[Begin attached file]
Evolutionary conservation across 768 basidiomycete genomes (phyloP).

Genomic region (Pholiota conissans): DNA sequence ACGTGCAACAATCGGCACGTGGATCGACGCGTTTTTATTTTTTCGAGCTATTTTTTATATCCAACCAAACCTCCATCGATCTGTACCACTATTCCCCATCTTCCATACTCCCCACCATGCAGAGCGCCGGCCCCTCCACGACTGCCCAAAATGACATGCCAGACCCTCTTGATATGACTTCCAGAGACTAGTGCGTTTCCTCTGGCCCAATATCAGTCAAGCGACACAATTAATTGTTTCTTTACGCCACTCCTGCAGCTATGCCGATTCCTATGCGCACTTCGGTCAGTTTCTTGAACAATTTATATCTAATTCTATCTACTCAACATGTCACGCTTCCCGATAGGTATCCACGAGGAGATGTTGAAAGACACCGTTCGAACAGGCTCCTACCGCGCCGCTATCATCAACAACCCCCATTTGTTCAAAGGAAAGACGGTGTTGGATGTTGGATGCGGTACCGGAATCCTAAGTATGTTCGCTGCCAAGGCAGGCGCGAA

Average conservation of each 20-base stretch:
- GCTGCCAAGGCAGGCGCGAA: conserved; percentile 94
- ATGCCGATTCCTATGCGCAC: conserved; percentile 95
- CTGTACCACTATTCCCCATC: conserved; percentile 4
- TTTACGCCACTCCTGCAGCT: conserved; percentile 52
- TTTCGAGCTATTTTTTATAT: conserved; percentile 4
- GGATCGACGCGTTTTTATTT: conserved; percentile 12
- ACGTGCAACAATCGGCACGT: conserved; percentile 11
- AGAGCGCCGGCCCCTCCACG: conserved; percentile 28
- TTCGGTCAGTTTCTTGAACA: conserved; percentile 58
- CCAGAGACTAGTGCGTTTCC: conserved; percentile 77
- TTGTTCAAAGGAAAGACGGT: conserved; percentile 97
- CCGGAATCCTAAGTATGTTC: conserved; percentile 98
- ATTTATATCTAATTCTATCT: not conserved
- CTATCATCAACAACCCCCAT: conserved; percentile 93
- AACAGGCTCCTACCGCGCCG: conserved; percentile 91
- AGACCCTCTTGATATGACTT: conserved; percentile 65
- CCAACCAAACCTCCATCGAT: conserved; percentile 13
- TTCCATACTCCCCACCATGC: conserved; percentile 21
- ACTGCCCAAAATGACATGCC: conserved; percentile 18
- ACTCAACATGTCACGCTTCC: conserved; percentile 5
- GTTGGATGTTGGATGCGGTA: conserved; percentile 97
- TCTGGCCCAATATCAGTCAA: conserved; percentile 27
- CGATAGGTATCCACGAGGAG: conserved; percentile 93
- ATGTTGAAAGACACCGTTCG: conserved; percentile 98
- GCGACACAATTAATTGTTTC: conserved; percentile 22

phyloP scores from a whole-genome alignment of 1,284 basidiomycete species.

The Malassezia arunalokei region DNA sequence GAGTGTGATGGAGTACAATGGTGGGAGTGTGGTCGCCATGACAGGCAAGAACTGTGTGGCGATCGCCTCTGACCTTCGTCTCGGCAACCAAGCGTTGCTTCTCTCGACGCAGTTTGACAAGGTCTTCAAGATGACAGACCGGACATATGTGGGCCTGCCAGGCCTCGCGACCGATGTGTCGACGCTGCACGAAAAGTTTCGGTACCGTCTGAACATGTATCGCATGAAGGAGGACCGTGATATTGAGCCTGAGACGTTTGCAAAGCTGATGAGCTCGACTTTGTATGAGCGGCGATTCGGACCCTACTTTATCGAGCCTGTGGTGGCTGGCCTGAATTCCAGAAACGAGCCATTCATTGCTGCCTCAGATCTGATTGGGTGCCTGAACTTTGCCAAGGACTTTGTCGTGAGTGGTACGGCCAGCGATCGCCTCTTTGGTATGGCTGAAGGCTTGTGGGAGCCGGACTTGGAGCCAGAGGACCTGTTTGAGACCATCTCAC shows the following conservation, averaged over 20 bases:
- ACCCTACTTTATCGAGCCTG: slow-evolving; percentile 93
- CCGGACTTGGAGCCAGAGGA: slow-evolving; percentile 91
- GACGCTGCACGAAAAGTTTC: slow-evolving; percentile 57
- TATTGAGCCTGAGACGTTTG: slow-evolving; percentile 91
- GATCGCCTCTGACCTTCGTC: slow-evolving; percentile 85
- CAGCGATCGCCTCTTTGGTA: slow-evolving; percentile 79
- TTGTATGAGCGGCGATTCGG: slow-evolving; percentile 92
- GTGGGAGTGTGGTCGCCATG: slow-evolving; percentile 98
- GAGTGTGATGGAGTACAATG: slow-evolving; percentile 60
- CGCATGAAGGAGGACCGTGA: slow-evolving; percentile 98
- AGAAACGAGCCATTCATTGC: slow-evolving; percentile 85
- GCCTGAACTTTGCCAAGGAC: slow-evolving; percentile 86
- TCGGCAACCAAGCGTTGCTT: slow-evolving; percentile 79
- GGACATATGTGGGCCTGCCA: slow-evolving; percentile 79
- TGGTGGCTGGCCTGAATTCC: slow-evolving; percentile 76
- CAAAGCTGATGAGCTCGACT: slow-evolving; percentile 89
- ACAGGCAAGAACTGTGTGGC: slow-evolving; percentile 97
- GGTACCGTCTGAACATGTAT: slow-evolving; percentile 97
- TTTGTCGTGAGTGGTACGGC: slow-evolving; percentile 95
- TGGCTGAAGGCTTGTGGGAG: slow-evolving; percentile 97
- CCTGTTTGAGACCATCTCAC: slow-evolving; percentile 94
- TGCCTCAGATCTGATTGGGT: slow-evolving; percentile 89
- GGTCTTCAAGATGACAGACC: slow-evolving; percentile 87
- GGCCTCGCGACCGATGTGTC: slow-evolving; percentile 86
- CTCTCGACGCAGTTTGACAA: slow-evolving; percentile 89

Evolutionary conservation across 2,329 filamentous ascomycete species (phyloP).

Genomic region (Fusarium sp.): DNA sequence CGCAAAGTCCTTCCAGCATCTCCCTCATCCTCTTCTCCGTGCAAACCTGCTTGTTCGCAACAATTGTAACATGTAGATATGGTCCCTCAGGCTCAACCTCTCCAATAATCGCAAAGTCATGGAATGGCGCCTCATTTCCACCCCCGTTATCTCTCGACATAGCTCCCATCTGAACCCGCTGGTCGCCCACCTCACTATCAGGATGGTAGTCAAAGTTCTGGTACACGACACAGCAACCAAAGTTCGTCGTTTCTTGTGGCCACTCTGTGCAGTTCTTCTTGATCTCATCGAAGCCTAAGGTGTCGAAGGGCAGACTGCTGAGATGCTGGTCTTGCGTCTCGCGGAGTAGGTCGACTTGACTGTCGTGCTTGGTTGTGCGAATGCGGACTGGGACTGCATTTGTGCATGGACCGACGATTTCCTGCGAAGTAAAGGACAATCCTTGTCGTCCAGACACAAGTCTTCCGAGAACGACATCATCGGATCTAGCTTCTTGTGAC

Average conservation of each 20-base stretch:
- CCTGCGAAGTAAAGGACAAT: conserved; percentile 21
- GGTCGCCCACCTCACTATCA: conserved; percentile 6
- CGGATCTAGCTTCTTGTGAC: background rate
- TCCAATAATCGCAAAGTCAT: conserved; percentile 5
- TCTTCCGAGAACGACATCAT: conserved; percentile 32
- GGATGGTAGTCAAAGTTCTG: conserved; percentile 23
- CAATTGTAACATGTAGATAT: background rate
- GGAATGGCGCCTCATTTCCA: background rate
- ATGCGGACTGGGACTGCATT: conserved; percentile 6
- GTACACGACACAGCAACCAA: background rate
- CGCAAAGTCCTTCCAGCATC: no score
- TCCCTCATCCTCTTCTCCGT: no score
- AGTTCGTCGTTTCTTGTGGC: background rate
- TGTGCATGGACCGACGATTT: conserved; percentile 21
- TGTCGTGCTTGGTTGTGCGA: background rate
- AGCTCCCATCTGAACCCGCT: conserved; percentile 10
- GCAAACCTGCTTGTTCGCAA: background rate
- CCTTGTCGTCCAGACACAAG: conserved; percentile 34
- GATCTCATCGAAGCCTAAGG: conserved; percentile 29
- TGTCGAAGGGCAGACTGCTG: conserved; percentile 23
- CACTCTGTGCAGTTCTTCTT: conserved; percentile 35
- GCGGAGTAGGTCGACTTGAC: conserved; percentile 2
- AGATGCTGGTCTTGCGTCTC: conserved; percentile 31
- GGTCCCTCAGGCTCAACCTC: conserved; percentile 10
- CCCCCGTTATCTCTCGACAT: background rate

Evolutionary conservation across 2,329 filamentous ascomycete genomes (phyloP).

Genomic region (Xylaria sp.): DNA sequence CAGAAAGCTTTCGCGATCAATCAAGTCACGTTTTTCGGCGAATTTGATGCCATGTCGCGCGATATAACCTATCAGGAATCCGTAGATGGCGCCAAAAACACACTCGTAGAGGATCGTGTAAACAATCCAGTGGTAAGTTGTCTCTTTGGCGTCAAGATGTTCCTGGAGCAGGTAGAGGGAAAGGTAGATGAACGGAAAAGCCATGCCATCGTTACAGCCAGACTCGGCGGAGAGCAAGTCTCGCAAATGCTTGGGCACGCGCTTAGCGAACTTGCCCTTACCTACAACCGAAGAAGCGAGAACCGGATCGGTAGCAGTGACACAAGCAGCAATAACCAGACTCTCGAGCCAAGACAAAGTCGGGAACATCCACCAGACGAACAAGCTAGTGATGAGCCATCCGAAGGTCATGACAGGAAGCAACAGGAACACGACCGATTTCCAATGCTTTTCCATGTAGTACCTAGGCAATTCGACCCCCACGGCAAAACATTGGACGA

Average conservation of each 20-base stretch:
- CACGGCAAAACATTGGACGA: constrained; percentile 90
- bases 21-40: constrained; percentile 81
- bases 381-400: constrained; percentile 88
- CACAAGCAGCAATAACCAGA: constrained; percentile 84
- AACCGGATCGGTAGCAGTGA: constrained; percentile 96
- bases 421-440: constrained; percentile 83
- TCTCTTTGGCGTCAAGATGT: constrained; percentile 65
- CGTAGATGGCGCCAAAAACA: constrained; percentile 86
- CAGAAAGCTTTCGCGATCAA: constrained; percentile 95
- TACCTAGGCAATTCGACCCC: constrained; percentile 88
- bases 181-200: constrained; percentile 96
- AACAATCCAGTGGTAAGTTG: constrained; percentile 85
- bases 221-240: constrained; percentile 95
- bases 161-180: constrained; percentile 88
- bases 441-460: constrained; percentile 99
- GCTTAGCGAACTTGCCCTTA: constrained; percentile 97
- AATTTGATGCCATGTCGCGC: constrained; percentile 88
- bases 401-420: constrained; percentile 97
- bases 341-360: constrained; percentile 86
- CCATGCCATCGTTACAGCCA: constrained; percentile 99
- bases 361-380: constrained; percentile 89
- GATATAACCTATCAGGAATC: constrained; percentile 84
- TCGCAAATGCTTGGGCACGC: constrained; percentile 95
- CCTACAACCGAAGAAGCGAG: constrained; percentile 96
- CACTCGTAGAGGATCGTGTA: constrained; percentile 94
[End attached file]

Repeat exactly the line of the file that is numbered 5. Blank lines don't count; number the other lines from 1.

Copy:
- ATGCCGATTCCTATGCGCAC: conserved; percentile 95